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Maggots Lesson Plan

Instructor: Dana Dance-Schissel

Dana teaches social sciences at the college level and English and psychology at the high school level. She has master's degrees in applied, clinical and community psychology.

Do your students know that flies emerge from maggots? This lesson plan will help you teach your students about maggots and their life cycle using a text lesson. A small group activity reinforces key content.

Learning Objectives

Upon completion of this lesson, students will be able to:

  • describe the physical characteristics of a maggot
  • explain the presence of maggots in the aftermath of the battle of Gettysburg
  • list and summarize the stages of maggot's life cycle

Length

45 to 60 minutes

Curriculum Standards

CCSS.ELA-LITERACY.RST.6-8.2

Determine the central ideas or conclusions of a text; provide an accurate summary of the text distinct from prior knowledge or opinions.

CCSS.ELA-LITERACY.RST.6-8.3

Follow precisely a multistep procedure when carrying out experiments, taking measurements, or performing technical tasks.

CCSS.ELA-LITERACY.RST.6-8.4

Determine the meaning of symbols, key terms, and other domain-specific words and phrases as they are used in a specific scientific or technical context relevant to grades 6-8 texts and topics.

CCSS.ELA-LITERACY.RST.6-8.7

Integrate quantitative or technical information expressed in words in a text with a version of that information expressed visually (e.g., in a flowchart, diagram, model, graph, or table).

MS-LS1-5.

Construct a scientific explanation based on evidence for how environmental and genetic factors influence the growth of organisms.

Materials

Instructions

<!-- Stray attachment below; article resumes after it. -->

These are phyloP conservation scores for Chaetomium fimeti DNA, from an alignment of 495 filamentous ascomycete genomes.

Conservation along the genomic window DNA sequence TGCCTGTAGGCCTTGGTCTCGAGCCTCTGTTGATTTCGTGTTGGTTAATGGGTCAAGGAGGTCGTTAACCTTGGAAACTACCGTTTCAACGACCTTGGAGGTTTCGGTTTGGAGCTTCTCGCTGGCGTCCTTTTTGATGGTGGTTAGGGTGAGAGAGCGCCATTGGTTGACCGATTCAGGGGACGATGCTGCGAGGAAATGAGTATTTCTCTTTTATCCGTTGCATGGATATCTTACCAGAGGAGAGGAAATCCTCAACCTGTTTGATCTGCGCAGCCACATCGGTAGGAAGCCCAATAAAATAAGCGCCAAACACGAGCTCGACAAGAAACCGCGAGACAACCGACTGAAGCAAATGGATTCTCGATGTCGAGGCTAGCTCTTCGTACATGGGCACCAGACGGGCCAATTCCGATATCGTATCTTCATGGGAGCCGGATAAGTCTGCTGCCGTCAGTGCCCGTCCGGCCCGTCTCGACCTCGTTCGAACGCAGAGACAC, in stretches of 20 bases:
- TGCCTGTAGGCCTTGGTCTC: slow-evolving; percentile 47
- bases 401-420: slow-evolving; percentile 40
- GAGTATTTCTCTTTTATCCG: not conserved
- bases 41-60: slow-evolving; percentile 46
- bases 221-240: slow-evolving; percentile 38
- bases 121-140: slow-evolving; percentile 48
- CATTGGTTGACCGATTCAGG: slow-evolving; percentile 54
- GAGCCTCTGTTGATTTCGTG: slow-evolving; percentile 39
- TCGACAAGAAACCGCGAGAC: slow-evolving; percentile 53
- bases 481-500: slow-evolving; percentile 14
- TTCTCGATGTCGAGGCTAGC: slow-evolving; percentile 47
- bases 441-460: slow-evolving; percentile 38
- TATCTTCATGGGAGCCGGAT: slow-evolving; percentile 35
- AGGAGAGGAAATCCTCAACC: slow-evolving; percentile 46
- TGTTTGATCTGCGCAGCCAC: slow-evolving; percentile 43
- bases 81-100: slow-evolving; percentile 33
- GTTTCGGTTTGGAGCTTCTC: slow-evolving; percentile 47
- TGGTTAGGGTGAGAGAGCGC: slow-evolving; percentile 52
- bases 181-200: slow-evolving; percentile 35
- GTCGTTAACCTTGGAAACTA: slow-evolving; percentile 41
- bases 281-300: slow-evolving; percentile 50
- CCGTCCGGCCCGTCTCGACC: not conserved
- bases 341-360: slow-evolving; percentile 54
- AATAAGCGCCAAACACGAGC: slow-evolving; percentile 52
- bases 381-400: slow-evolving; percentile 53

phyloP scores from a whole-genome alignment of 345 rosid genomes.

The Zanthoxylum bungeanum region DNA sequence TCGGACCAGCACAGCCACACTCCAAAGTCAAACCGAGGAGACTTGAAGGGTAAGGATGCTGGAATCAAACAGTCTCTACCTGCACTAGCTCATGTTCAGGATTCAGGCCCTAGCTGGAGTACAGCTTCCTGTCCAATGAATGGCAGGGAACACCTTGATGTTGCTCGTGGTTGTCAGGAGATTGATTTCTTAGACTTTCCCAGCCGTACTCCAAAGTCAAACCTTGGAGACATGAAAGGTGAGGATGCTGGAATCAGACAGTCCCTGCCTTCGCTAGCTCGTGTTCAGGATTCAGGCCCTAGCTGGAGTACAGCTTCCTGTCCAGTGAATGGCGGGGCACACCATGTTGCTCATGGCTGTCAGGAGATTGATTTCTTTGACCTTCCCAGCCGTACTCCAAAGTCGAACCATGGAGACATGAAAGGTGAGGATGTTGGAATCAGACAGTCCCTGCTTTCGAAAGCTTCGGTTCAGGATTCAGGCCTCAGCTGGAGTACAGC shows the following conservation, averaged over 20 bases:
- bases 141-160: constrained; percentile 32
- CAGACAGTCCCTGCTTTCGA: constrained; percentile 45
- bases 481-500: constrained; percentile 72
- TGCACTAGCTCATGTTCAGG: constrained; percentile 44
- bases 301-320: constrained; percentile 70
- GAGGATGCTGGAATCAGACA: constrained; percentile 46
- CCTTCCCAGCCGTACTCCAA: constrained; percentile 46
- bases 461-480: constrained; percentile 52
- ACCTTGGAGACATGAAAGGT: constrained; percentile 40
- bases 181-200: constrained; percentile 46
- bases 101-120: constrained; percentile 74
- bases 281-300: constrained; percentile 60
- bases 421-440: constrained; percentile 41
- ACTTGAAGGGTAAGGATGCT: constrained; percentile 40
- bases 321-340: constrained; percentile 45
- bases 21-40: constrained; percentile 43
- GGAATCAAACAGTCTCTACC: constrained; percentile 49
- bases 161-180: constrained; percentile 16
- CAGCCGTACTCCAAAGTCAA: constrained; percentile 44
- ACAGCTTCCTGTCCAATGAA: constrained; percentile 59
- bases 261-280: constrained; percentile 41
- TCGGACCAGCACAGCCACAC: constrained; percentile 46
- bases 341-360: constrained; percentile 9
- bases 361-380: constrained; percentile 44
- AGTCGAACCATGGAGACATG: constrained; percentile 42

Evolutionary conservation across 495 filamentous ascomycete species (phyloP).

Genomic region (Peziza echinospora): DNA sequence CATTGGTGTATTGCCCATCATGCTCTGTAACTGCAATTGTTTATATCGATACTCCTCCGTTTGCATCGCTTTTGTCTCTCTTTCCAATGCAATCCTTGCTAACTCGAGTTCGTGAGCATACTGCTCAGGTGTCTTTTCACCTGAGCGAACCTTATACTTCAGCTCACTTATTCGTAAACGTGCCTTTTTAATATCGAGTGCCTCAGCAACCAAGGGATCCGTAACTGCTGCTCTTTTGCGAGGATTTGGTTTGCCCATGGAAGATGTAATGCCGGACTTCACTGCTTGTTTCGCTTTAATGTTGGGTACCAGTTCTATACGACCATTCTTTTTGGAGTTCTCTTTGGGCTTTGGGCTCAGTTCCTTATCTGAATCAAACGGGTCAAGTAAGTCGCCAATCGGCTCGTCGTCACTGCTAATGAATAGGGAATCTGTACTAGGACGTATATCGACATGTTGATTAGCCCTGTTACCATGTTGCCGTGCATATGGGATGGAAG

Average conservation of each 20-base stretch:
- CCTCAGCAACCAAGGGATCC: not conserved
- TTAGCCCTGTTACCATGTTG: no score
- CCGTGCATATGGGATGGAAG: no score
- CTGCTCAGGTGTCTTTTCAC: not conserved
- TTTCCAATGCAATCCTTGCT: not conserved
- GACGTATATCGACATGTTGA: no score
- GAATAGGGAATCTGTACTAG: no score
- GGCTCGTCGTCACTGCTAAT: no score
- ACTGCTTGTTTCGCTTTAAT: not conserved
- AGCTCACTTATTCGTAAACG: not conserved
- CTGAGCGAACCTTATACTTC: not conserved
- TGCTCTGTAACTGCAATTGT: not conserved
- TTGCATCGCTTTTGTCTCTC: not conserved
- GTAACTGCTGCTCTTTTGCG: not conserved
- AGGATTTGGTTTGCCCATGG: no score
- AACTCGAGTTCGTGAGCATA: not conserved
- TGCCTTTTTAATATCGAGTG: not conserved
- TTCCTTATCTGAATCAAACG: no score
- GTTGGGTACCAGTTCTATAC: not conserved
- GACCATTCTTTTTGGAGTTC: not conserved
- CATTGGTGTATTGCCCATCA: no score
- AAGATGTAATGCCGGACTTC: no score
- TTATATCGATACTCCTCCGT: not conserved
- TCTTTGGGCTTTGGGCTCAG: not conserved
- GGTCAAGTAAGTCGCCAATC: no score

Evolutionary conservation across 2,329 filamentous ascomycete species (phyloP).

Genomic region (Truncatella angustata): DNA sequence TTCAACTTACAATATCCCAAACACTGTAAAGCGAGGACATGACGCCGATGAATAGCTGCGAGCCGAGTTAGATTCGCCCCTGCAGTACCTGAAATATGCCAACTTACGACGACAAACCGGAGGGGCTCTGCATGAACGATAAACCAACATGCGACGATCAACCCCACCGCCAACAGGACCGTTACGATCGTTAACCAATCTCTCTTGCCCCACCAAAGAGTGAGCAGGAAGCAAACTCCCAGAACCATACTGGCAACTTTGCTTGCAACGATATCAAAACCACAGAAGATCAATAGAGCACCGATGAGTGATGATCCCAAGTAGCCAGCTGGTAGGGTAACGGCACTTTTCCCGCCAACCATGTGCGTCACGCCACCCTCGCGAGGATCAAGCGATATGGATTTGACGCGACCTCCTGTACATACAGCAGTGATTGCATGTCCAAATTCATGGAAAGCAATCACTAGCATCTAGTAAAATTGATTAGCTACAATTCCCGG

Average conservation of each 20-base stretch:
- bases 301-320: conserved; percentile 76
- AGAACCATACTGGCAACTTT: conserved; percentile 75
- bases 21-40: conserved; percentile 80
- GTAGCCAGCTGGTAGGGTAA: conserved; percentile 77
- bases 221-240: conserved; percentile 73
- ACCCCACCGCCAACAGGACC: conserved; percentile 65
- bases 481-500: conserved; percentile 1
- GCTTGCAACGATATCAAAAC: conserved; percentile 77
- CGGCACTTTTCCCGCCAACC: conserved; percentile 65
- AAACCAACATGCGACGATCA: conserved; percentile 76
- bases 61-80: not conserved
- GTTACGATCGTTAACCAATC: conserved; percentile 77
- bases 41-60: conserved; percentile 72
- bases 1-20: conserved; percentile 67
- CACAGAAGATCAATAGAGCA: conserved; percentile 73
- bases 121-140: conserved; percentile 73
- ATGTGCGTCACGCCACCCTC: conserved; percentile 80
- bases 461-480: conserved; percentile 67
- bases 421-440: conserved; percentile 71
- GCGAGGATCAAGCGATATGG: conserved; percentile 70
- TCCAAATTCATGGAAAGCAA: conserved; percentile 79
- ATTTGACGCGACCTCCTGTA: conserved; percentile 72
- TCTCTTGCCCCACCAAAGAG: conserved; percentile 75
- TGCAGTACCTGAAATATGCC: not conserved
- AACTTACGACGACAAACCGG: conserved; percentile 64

• Begin by displaying the photographs of maggots for the class.
    • What do you see in the photographs?
  • Pass out the paper copies of the text lesson, one to each student.
  • Ask the students to read the introduction and 'Gettysburg, 1863' section of the text lesson.
    • Did you guess that the organisms featured in the photographs are maggots?
    • What is meant by the phrase 'the precursors to the fly'?
    • Why were there so many flies at Gettysburg?
    • How do flies start their lives?
  • Ask the class to read the 'Maggots' section of the text lesson.
    • What is a maggot?
    • What are the physical characteristics of the maggot?
    • How many larval stages does the maggot progress through?
  • Tell the students to read the 'Life Cycle' section of the text lesson.
    • How does the life cycle of the maggot begin?
    • What mistake did medical providers in Gettysburg make?
    • How are maggots used in modern healthcare?
  • Have the class read the 'Maggot Birth' section of the text lesson.
    • What happens after a fly lays eggs?
    • What is molting?
  • Instruct the students to read the 'Pre-Pupa to Pupa' section of the text lesson.
    • What happens at the end of the larval stage?
    • How long does it take for the larva to transform into a pupa?
  • Tell the students to read the 'Pupa to Rebirth' section of the text lesson.
    • What happens when the larva enters the pupa phase?
    • How long does the pupa stage last?
    • How long do flies live?
  • Have the class read the remainder of the text lesson.
    • What does temperature have to do with maggots?
    • How do high temperatures benefit maggots?
  • Review key facts about maggots with the class before continuing.
  • Distribute the worksheet to the class, one to each student.
  • Have the students use the paper copy of the text lesson as a resource for completing the quiz.
  • When all students have finished the quiz, review each question and answer with the class.

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